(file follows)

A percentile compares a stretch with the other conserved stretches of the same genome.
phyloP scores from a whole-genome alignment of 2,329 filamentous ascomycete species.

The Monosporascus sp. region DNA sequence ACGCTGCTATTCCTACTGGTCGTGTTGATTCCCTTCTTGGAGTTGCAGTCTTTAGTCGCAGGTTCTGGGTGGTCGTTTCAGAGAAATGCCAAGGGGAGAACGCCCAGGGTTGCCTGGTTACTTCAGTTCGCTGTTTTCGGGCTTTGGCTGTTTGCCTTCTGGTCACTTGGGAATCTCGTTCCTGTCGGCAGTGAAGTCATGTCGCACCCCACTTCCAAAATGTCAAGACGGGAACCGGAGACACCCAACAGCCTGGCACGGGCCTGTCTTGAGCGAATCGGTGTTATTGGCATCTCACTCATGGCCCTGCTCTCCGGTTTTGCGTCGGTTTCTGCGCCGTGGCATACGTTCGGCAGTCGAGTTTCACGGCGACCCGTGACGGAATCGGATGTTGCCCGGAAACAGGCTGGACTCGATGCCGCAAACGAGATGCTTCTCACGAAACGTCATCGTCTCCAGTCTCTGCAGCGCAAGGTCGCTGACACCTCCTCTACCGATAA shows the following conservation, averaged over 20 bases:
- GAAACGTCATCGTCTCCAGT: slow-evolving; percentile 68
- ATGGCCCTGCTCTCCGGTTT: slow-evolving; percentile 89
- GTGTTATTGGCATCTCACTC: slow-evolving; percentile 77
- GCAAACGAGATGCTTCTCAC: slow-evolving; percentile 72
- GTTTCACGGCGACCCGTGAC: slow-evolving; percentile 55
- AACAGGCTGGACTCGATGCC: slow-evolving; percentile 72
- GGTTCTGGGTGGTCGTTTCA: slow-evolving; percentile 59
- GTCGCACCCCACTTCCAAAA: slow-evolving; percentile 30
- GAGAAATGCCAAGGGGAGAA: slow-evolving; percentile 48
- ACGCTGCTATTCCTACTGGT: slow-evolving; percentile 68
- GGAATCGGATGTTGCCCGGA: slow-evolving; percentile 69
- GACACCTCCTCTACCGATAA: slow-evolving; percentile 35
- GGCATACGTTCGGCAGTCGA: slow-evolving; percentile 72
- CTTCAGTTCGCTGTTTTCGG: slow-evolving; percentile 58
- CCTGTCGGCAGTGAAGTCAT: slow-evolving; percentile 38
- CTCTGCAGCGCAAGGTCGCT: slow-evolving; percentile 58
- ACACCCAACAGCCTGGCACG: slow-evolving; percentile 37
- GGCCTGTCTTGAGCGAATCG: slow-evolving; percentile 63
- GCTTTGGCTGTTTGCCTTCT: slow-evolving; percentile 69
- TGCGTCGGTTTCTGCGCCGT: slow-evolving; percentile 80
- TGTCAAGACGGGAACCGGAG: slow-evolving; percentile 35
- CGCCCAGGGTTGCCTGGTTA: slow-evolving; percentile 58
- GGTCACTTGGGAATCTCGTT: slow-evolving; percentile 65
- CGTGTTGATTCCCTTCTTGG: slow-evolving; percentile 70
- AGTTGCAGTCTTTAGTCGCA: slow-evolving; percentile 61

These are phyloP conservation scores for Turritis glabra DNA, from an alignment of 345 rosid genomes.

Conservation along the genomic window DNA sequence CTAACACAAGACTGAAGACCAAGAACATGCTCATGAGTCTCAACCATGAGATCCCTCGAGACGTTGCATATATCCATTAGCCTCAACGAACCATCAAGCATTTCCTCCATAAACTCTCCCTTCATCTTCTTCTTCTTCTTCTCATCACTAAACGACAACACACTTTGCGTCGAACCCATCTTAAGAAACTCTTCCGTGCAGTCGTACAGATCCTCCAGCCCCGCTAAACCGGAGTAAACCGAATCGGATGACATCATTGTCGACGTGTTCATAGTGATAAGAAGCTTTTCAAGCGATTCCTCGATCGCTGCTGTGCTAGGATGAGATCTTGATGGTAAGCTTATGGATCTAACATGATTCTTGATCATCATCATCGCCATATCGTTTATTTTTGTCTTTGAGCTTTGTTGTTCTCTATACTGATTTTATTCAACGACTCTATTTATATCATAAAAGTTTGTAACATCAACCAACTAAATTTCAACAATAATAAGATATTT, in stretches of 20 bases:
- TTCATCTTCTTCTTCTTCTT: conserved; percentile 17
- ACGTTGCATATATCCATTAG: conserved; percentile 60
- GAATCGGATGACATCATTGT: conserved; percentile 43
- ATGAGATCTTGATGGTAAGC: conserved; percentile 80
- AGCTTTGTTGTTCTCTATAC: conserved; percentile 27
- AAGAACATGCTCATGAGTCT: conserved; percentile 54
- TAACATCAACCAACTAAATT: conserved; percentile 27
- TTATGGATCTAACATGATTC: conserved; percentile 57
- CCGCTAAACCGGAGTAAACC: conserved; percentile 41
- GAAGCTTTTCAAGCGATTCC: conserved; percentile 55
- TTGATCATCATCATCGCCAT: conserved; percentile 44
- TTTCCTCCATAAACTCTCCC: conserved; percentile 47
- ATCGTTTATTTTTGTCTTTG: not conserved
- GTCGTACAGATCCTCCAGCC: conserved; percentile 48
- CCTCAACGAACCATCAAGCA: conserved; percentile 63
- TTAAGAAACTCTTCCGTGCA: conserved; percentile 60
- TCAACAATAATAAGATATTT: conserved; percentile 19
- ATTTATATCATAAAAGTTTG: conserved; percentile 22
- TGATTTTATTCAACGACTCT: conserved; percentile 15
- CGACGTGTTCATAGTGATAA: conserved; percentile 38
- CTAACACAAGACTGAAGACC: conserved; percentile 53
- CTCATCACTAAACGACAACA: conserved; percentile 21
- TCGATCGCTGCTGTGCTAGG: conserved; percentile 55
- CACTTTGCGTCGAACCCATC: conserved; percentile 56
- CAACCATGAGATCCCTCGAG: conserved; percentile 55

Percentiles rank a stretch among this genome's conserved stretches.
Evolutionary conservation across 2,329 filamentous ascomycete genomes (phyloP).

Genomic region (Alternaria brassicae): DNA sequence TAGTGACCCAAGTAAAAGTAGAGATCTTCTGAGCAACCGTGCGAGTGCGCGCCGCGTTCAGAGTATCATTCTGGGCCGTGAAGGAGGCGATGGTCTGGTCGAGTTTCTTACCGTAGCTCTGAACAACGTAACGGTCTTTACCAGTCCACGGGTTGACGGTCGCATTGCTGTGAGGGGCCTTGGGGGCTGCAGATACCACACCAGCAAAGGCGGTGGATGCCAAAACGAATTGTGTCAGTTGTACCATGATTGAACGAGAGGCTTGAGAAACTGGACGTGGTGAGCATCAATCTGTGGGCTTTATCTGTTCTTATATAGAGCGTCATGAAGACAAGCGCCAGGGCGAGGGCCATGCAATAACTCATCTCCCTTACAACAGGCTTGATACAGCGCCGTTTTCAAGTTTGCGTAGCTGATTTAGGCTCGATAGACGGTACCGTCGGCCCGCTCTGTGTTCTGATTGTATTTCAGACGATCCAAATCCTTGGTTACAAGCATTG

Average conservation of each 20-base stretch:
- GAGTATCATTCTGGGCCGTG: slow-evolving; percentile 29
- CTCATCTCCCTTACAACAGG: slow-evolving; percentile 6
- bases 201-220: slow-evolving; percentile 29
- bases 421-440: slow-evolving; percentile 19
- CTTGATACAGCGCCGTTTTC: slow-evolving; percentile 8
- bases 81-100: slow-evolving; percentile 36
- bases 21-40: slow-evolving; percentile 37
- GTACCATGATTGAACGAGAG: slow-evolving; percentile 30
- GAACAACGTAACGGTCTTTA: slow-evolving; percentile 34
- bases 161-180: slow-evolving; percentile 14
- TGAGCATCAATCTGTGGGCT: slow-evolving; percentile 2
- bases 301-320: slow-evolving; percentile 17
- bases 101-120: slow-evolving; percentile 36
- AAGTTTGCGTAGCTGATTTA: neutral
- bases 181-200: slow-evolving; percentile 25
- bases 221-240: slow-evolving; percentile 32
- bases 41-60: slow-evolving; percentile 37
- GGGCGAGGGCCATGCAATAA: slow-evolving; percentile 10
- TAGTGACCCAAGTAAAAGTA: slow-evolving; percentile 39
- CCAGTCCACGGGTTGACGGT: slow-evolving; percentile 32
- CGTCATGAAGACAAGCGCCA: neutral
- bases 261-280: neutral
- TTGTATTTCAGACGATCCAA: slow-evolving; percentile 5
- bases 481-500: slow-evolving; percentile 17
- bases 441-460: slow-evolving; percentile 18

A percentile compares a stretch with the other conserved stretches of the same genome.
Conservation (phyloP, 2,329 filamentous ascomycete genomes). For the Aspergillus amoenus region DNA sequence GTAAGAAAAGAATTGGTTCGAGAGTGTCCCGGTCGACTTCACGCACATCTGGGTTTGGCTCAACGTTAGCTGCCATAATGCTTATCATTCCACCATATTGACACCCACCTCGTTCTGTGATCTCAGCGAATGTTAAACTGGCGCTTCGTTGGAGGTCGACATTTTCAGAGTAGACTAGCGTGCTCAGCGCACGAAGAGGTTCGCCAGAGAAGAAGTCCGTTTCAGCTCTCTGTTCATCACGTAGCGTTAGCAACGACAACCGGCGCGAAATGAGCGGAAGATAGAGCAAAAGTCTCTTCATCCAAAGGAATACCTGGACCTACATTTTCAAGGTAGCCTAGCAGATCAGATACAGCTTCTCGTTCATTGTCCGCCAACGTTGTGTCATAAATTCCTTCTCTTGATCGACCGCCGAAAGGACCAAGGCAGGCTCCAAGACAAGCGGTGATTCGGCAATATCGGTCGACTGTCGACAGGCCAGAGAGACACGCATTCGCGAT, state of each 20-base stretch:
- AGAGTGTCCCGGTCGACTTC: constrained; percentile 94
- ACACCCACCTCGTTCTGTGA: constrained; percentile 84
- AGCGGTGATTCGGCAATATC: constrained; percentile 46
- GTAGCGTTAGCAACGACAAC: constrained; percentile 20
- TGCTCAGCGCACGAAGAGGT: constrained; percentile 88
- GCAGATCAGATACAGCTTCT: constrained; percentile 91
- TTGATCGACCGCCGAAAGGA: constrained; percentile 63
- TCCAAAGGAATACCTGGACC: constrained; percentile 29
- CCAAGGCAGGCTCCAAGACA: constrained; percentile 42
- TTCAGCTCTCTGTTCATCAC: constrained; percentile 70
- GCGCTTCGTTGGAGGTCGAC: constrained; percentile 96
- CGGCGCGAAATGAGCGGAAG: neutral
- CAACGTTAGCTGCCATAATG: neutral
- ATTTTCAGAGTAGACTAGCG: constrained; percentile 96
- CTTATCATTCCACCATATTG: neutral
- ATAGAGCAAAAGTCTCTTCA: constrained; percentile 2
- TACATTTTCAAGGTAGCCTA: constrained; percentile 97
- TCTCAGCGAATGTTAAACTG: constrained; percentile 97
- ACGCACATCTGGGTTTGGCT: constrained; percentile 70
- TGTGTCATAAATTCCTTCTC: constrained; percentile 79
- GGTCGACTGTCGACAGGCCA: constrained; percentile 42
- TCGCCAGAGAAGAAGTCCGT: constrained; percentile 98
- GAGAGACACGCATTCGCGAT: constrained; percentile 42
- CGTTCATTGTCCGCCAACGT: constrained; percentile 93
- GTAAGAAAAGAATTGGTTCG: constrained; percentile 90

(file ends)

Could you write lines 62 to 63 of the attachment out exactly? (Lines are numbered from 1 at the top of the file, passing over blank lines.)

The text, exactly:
- bases 201-220: slow-evolving; percentile 29
- bases 421-440: slow-evolving; percentile 19